Portal:Atmospheric sciences/10-2006

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October 2006

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Lower Antelope Canyon was carved out of sandstone over millions of years by flash floods

A flash flood is a rapid flooding of low-lying areas, rivers and streams, that is caused by the intense rainfall associated with a thunderstorm, or multiple training thunderstorms. Flash floods can also occur when ice jams block the normal course of a river, or when a man-made structure, such as a dam, collapses, i.e.; the Johnstown Flood of 1889. Flash flooding occurs when the ground becomes saturated with water that fell so quickly that it could not be absorbed. The runoff collects in low-lying areas and rapidly flows downhill with sudden rising water. Flash floods most often occur in normally dry areas that have recently received precipitation, but may also be seen anywhere downstream from the source of the precipitation (even dozens of miles from the source). The U.S. National Weather Service gives the advice "Turn Around, Don't Drown" in reference to flash floods; that is, it recommends that people get out of the area of a flash flood, rather than trying to cross it. Most people tend to underestimate the dangers of flash floods.

Did you know ...

Cloud and fog organization - organization of clouds or fog into distinct pattern such as cellular convection closed cells, cellular convection open cells, longitudinal rolls, cloud streets, and other types. Besides atmospheric scientists studying such phenomena it is, somewhat surprisingly, of great interest to olympic class sailors [1] who associate various organized cloud convection with steady, unsteady (related to the cellular mechanism), pulsing (associated with the transverse rolls), oscillating (longitudinal rolls), and ribboning winds (boosted roll pattern). Seminal book by Bethwaite (1993) is a definite sailing perspective source of discussed phenomena.

The Saharan Air Layer (SAL) is an intensely dry, warm and sometimes dust-laden layer of the atmosphere which often overlays the cooler, more-humid surface air of the Atlantic Ocean. In the Sahara Desert region of North Africa, where it originates, it is the prevalent atmosphere, extending from the surface upwards several kilometers. As it drives, or is driven, out over the ocean, it is lifted above the denser marine air. This arrangement is an inversion where the temperature increases with height. The boundary between the SAL and the marine layer suppresses or "caps" any convection originating in the marine layer. Since it is dry air, the lapse rate within the SAL is steep, that is, the temperature falls rapidly with height.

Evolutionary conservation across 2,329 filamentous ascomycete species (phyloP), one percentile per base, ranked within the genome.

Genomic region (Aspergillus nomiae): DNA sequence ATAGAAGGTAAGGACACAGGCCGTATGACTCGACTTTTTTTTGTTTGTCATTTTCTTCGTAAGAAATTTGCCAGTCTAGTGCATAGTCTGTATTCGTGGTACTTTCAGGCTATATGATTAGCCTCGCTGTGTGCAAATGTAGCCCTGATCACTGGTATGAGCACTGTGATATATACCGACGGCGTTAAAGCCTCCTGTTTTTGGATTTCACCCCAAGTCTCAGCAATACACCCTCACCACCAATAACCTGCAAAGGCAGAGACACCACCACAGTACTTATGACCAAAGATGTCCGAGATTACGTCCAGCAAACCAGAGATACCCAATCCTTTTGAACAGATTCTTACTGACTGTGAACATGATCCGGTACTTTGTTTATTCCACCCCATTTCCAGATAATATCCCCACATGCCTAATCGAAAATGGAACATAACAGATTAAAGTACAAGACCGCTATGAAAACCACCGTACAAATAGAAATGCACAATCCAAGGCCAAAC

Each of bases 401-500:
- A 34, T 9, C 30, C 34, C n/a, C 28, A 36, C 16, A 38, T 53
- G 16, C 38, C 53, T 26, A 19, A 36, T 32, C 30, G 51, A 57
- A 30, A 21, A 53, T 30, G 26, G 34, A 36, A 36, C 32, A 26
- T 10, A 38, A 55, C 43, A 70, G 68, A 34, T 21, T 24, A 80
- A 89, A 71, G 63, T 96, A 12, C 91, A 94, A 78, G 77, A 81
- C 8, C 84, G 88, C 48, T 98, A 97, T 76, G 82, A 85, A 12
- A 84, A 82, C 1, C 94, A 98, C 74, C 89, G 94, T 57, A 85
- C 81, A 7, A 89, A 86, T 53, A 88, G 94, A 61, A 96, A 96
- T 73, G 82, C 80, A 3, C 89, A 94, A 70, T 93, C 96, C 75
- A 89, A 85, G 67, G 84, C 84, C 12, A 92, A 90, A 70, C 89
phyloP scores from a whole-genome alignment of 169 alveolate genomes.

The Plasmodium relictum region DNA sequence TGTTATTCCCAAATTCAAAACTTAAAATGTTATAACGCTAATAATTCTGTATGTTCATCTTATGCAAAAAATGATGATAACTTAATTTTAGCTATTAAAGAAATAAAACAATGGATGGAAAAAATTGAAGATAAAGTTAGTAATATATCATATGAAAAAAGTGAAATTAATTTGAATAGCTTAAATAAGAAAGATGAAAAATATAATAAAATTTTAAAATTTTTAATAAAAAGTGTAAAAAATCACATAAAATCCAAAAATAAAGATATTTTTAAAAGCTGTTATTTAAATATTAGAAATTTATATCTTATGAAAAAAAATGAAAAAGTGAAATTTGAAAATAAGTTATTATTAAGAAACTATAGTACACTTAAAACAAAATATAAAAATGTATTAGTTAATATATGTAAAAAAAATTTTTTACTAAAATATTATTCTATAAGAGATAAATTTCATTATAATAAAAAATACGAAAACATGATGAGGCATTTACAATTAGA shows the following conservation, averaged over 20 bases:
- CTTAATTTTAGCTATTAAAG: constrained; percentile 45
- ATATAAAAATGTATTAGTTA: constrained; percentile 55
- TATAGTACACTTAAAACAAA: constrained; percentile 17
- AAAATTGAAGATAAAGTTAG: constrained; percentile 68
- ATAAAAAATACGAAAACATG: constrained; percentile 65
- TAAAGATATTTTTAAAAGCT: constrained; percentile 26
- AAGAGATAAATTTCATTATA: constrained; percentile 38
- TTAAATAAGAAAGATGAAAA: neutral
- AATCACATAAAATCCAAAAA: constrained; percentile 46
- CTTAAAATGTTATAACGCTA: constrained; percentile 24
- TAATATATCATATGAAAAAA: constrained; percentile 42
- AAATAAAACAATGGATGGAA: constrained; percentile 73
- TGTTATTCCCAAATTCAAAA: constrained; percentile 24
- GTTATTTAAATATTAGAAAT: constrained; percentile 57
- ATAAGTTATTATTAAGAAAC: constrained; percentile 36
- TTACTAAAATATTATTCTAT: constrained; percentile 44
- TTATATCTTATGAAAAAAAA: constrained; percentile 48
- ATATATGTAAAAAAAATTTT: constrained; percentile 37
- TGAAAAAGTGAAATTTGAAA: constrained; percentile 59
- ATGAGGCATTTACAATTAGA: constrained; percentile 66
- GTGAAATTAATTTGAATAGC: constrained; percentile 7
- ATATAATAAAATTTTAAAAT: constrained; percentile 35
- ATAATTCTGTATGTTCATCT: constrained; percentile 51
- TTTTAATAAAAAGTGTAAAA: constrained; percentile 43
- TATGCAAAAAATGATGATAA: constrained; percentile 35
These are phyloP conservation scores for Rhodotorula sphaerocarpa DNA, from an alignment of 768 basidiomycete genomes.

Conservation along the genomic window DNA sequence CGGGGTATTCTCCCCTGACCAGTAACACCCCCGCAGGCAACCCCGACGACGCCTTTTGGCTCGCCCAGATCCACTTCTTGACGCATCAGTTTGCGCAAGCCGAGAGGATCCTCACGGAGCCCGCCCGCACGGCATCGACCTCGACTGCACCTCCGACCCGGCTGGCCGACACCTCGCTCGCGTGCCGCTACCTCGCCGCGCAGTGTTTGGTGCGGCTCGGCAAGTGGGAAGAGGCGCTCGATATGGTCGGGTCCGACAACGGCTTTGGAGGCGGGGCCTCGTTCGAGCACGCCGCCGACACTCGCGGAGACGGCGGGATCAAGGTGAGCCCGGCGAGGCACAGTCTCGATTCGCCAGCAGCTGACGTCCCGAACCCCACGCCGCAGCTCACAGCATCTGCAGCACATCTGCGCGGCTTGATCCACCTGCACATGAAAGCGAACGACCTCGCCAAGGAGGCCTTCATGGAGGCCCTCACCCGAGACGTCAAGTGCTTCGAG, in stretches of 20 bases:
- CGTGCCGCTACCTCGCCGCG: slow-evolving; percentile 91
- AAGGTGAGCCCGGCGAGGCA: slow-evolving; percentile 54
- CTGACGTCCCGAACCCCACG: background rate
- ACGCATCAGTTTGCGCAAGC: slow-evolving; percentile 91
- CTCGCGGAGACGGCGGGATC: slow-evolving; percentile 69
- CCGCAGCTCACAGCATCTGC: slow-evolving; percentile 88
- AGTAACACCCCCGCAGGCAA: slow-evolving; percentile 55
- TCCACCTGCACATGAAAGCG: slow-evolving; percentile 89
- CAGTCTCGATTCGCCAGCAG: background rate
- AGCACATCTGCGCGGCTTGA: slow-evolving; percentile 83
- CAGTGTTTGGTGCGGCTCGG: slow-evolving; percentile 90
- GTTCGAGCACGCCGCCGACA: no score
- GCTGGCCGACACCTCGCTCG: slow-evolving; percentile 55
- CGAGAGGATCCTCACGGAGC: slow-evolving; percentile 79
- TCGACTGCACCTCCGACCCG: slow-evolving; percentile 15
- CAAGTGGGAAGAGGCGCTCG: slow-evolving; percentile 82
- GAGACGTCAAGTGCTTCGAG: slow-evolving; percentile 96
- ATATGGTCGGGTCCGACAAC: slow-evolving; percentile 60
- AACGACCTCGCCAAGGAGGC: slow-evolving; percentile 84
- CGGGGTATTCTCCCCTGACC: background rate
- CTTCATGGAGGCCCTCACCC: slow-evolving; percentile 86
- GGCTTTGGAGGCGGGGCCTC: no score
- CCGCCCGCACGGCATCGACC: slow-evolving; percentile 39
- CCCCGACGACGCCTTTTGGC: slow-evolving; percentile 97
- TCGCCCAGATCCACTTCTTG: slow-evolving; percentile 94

Bénard cells are convection cells that appear spontaneously in a liquid layer when heat is applied from below. They can be obtained using a simple experiment first conducted by Henry Bénard, a French physicist, in 1900.

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Meteorology and history

The phrase perfect storm refers to the simultaneous occurrence of events which, taken individually, would be far less powerful than the result of their chance combination. Such occurrences are rare by their very nature, so that even a slight change in any one event contributing to the perfect storm would lessen the its overall impact. The 1991 Halloween Nor’easter is also known as the Perfect Storm. The nor'easter ravaged the Atlantic Ocean over the course of several days, resulting in the deaths of several Massachusetts-based fishermen and billions of dollars in damage. In October 1991, the merging of two low-pressure areas, a large flow of warm air from the south, cold air from the north, and moisture feeding into the storm from the Gulf stream all conflated with cold air from strong northwesterly winds and warm air from strong northeasterly winds to create an exceptionally powerful storm across a very large area. Had the storm been more concentrated, it might have resembled a hurricane. Because the storm occurred without the typical hurricane warnings, fishermen and smaller vessels at sea were caught off-guard in hurricane-like conditions.


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Picture of the month

Fog rolls observed around Half Moon Bay, California (CC-BY-SA Jacek Walicki).

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  1. ^ Frank Bethwaite, High performance sailing, International Marine, Camden, Maine, 1993